The word plantain is loosely used to refer to any cultivated variety of banana which is used for cooking. There are about 100 cultivars of plantains. (Promusa.org)
Most plantains are longer and thicker than typical eating (dessert) bananas and are often angular in cross section. They can be green, pink, red, blackish-brown, and black-spotted yellow in colour.
Plantains are more starchy and less sweet than eating bananas. They can be eaten when ripe but are mostly cooked like starchy vegetables (potatoes).
Plantains are grown in Africa, especially west and central Africa; Latin America (South America, Mexico, Central America, and the islands of the Caribbean (West Indies) ); India, Malaysia, Pacific Islands.
- Slices of slightly unripe plantains are gently fried in oil and served as a side.
- Plantains are used in the North America to make banana chips.
- Mountain plantains from the French Polynesia islands are eaten roasted or boiled.
- Plantains are often dried and powdered to make a light digestible starch called ‘pisang’ in Malay and is used in preparing sweetmeats.
- Used to make dishes like Laplap (Banana paste in coconut milk) or Simboro (Stuffed banana rolls in coconut) see: A Pacific culinary experience.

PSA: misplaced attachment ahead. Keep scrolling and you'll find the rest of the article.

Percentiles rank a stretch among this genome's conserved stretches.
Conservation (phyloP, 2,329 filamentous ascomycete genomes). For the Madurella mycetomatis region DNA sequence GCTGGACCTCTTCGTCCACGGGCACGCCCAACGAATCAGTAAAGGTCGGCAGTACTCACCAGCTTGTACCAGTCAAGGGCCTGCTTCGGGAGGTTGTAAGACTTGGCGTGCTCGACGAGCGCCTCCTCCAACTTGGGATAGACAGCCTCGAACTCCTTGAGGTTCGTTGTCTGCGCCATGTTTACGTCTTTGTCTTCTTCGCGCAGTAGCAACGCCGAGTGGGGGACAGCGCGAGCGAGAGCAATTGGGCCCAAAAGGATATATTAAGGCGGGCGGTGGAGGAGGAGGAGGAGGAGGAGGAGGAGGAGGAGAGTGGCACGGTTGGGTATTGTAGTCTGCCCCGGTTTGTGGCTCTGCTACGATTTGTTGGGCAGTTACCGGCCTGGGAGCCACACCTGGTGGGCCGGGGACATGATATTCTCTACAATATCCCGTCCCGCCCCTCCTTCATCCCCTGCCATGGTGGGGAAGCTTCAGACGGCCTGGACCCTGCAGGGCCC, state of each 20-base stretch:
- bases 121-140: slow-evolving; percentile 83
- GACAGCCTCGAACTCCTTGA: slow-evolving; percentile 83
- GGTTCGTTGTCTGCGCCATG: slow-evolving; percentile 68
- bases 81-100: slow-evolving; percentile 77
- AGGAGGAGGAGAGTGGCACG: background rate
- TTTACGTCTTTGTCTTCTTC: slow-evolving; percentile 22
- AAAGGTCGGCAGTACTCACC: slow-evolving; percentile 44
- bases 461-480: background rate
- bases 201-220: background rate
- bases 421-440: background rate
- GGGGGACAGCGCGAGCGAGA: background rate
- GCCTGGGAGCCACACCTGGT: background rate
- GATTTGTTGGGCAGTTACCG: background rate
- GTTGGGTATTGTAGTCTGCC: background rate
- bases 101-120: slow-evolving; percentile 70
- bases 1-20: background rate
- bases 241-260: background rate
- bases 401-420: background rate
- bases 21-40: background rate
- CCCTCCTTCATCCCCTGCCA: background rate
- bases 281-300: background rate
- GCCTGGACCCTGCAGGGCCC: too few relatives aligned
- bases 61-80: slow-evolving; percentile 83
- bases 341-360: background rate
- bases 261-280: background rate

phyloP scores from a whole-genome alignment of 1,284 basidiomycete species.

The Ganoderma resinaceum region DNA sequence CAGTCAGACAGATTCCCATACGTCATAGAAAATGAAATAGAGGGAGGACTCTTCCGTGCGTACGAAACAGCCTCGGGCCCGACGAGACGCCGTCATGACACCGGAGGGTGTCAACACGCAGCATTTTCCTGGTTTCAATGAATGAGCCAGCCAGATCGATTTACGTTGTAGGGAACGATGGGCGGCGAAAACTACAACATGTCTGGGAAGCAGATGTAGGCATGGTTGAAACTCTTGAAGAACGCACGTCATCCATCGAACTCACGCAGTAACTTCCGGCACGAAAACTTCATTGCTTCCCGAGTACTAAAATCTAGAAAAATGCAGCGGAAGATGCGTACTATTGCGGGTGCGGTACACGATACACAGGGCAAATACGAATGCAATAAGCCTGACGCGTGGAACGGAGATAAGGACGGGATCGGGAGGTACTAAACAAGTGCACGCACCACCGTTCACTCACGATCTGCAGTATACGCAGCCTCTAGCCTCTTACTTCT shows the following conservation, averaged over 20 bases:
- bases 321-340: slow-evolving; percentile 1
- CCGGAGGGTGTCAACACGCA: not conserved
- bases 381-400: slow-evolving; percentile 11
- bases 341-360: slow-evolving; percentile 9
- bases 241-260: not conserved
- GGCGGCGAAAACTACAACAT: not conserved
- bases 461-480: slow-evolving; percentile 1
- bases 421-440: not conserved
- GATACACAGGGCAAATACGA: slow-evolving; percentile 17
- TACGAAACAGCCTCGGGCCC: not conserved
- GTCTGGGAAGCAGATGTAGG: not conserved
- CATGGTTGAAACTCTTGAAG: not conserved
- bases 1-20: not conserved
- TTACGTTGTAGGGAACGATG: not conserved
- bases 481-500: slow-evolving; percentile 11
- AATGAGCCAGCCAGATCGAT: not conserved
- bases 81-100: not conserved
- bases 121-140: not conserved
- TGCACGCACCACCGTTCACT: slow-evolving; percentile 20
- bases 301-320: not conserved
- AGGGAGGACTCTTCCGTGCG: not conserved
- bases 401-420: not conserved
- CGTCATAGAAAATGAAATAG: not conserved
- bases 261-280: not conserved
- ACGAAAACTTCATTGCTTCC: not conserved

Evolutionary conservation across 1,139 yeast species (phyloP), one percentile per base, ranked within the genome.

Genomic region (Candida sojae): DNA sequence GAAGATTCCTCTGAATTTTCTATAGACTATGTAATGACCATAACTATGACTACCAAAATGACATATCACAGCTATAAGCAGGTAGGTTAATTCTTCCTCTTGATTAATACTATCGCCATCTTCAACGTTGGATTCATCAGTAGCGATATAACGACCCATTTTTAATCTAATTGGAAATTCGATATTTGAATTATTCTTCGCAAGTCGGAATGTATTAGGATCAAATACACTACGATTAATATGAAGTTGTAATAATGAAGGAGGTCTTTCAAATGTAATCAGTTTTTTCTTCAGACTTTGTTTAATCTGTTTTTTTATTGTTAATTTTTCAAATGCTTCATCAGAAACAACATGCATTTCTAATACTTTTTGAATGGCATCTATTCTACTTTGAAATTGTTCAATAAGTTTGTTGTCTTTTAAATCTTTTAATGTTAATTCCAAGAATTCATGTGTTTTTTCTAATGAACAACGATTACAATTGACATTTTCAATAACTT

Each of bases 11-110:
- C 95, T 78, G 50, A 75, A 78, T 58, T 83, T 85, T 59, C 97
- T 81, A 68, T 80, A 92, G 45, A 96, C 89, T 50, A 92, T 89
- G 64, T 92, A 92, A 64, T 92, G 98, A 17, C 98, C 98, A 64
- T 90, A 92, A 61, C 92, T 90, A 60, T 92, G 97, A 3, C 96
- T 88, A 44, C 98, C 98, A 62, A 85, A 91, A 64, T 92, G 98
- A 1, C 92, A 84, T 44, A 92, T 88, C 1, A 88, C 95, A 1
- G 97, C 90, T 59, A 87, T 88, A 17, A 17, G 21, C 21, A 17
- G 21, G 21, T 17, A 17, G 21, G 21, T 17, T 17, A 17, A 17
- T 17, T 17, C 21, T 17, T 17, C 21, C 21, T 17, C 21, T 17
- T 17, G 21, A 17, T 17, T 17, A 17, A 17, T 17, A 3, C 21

Diversity of Plantain subgroup
Even though bananas originate from the Asia-Pacific region, the diversity of Plantain cultivars is highest in Africa, especially West and Central Africa. (Promusa.org)
The Plantain cultivars grown in Latin America were introduced from Africa during the slave trade. (Promusa.org)
The scientific names of most cultivated bananas are Musa acuminata, Musa balbisiana, and Musa × paradisiaca for the hybrid Musa acuminata × M. balbisiana, depending on their genomic constitution. The old scientific name Musa sapientum is no longer used. (wiki)
Most cultivated bananas are actually hybrids between two wild species, Musa acuminata and M. balbisiana. The wild species have seeds but the hybrid cultivated bananas are almost always seedless (parthenocarpic) and sterile, so they have to be propagated vegetatively. (wiki)
All modern plantain cultivars are triploid (have 3 sets of chromosomes). Many are hybrids between two wild species, Musa acuminata and Musa balbisiana and the currently accepted scientific name for all such crosses is Musa × paradisiaca
Cultivars derived from Musa acuminata are more likely to be used as dessert (eating) bananas, while those derived from Musa balbisiana and hybrids of the two (Musa acuminata and Musa balbisiana.) are usually plantains or cooking bananas.
Using Simmonds and Shepherds’ (1955) genome-based nomenclature system, cultivars which are cooked often belong to the AAB Group, although some (e.g. the East African Highland bananas) belong to the AAA Group, and others (e.g. Saba bananas) belong to the ABB Group.
Fe’i bananas are scientifically called Musa × troglodytarum and are informally referred to as “mountain plantains.” However, they do not belong to either of the two species that all modern cultivated banana cultivars descended from and their parentage is unknown (Wiki)